Prerequisite: Graduate standing or permission of instructor
3 Credits Transportation & Traffic Concepts, Characteristics & Studies TR-GY 6333
The course covers basic concepts in transportation and traffic engineering, including: volume, demand, and capacity; traffic stream parameters and their meaning; transportation modes and modal characteristics. The impact of traveler and vehicle characteristics on traffic flow and on other modes is presented and discussed. The importance of data collection is emphasized with sample studies, such as volume, speed and travel time, and safety. Capacity and level of service analysis for uninterrupted flow facilities, including freeways, multilane highways and two-lane highways is demonstrated using methodologies of the 2010 Highway Capacity Manual.
Prerequisite: Graduate standing or permission of instructor


Select Three Credits from the Following:

3 Credits Urban Public Transportation Systems TR-GY 7133
This course provides a thorough understanding of policy, planning, operational and technical issues that affect urban public transportation. It includes the historical development of cites and the rise of urban transport. Also covered are the characteristics of various urban transportation modes (their specific operating and infrastructure characteristics), as well as key elements that are critical to service provision, such as service planning, scheduling, fare collection, communication and signaling, station design and customer service. The course offers a broad perspective on regional planning, capital programming and policy matters. Special focus will be on emerging technologies and their practical applications.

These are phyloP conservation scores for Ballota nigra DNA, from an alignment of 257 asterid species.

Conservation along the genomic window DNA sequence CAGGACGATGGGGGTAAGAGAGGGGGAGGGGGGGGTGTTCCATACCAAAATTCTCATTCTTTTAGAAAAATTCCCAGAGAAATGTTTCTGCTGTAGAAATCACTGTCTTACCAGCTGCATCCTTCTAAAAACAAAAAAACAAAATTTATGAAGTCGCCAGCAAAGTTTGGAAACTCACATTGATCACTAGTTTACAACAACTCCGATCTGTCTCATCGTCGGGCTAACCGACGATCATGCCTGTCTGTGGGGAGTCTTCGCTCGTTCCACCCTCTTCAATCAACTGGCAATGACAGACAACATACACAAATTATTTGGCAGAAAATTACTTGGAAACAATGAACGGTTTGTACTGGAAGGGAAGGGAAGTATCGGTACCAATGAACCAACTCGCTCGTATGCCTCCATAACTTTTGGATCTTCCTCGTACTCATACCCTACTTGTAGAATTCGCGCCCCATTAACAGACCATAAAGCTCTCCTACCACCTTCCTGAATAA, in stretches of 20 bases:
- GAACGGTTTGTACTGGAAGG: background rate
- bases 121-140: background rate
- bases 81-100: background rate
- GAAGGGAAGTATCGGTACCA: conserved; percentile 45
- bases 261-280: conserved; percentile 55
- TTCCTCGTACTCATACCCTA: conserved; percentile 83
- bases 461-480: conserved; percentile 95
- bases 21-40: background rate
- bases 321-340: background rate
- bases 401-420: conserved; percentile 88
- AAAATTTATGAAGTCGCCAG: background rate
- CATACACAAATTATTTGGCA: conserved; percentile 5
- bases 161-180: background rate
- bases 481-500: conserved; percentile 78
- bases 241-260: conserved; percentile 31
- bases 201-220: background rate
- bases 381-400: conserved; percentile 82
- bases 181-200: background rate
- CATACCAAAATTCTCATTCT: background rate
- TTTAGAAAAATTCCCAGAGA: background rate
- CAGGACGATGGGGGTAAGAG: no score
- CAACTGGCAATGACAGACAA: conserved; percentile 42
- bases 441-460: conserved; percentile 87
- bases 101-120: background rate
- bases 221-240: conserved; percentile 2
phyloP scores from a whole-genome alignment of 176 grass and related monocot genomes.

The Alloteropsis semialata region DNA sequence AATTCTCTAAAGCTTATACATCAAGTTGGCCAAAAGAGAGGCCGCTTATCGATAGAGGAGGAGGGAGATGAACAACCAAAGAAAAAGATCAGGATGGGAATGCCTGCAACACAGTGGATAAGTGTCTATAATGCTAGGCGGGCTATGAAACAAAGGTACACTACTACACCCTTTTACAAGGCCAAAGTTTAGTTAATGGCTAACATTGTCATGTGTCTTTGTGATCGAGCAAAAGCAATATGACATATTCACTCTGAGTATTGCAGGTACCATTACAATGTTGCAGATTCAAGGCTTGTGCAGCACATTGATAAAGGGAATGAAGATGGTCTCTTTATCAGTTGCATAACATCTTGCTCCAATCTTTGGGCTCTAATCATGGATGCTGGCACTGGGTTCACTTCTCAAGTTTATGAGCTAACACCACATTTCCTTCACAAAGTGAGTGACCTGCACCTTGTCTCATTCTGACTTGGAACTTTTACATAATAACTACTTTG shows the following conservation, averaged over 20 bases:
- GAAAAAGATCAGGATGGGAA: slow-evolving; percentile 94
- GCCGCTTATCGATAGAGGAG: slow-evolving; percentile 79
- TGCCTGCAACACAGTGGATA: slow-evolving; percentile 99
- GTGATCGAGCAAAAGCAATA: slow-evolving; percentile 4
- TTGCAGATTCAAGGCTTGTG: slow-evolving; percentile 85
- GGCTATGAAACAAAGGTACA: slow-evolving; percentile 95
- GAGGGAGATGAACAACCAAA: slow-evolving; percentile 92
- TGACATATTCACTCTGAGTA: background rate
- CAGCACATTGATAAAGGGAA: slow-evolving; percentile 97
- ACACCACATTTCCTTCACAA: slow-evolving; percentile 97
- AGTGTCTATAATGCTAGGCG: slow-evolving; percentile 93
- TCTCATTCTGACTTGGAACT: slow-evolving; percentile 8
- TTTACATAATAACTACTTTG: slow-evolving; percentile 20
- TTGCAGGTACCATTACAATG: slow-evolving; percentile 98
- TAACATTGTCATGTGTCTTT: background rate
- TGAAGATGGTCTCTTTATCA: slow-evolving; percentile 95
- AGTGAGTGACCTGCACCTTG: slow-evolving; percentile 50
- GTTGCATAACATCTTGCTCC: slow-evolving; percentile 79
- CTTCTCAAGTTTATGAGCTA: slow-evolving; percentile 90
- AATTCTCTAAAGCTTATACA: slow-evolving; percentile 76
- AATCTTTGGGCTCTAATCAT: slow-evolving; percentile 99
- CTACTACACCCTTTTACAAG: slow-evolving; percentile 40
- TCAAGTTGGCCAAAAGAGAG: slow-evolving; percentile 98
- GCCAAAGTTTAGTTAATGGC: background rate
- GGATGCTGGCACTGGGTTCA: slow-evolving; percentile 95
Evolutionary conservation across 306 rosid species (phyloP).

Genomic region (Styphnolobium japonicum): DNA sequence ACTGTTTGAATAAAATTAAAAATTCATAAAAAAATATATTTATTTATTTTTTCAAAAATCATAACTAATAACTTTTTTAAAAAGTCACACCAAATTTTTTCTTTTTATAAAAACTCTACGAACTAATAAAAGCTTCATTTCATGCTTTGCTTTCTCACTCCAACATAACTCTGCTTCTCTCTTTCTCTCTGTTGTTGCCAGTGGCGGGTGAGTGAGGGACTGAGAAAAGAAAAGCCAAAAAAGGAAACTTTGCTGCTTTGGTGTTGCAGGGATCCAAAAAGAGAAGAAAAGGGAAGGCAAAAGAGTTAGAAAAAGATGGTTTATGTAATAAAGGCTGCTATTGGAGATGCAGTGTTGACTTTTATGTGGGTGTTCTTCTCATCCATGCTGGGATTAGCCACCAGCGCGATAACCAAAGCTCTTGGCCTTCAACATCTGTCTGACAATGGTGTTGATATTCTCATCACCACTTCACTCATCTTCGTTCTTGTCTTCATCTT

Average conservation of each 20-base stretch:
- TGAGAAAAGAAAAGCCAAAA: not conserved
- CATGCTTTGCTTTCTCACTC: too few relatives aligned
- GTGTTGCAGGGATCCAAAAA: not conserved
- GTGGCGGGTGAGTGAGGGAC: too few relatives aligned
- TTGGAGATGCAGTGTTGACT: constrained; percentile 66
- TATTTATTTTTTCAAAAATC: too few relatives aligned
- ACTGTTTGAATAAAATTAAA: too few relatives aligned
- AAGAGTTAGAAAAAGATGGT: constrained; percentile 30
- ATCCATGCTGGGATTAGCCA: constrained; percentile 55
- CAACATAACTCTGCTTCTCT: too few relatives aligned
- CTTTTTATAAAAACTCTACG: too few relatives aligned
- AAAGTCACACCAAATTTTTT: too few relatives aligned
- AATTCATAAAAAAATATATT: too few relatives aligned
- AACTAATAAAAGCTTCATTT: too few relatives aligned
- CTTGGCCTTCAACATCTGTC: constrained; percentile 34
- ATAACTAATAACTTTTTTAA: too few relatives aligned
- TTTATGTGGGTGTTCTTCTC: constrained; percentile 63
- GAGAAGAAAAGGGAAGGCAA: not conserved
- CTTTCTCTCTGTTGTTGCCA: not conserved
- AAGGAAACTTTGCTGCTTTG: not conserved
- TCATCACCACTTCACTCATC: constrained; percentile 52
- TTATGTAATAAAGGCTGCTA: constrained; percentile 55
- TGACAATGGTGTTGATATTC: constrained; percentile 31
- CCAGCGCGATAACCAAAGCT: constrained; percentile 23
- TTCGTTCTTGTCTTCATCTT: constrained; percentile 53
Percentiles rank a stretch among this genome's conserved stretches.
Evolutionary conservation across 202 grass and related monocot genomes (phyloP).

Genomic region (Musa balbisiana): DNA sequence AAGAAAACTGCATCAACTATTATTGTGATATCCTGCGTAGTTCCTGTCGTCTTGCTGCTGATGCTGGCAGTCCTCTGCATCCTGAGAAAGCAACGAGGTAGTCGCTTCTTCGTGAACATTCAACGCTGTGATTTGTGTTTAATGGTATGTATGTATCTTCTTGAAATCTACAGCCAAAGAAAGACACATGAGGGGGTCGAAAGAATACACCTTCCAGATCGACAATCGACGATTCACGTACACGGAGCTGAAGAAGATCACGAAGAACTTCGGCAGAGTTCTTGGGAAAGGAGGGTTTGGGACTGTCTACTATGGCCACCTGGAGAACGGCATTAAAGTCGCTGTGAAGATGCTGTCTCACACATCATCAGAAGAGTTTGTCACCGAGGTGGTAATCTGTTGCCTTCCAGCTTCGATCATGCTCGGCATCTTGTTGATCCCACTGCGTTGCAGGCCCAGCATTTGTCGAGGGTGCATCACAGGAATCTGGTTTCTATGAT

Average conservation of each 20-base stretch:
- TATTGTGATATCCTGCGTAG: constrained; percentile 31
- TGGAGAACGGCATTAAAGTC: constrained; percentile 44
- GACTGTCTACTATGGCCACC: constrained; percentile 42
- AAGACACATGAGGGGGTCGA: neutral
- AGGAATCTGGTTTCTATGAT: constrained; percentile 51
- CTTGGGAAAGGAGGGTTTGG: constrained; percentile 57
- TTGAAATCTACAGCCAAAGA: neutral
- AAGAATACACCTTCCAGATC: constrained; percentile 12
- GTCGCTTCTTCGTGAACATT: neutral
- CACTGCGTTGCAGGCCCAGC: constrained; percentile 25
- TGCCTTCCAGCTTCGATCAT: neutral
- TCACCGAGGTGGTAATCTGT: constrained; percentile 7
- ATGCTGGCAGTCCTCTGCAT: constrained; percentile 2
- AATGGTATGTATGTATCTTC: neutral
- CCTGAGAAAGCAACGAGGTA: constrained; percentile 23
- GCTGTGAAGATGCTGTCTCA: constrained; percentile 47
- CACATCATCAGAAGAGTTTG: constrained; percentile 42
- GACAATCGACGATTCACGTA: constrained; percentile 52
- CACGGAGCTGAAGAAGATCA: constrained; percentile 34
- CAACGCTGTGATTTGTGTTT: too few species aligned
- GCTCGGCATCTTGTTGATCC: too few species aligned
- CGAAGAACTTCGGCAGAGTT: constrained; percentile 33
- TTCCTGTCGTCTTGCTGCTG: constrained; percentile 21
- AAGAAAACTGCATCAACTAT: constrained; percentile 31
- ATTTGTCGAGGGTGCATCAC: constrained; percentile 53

Prerequisite: Graduate status or permission of instructor.
3 Credits Intelligent Transportation Systems and Their Applications TR-GY 6223
This course introduces the concepts and applications of Intelligent Transportation Systems (ITS) and its growing role in the management of transportation systems. The course stresses the role of ITS as national policy, as specified in major transportation funding legislation ? ISTEA, TEA21 and SAFETY-LU. A systems engineering approach to overall development of ITS technologies is stressed. Major components of ITS are discussed, and examples of their application treated. Coordination and integration of ITS components are treated.
Prerequisite: Graduate status or permission of instructor.
3 Credits Multimodal Transportation Safety TR-GY 7033
Technology, legislation and market forces have contributed to improved transportation safety for decades. But one must consider which metrics are most relevant for which modes, the role of demographics and traffic levels and other factors when analyzing and predicting safety trends. The course pays attention to a systems view, to metrics by mode and to both standard field and statistical analyses. Consistent with current priorities, the course addresses security as well as safety issues.
Prerequisite: Graduate status or permission of instructor.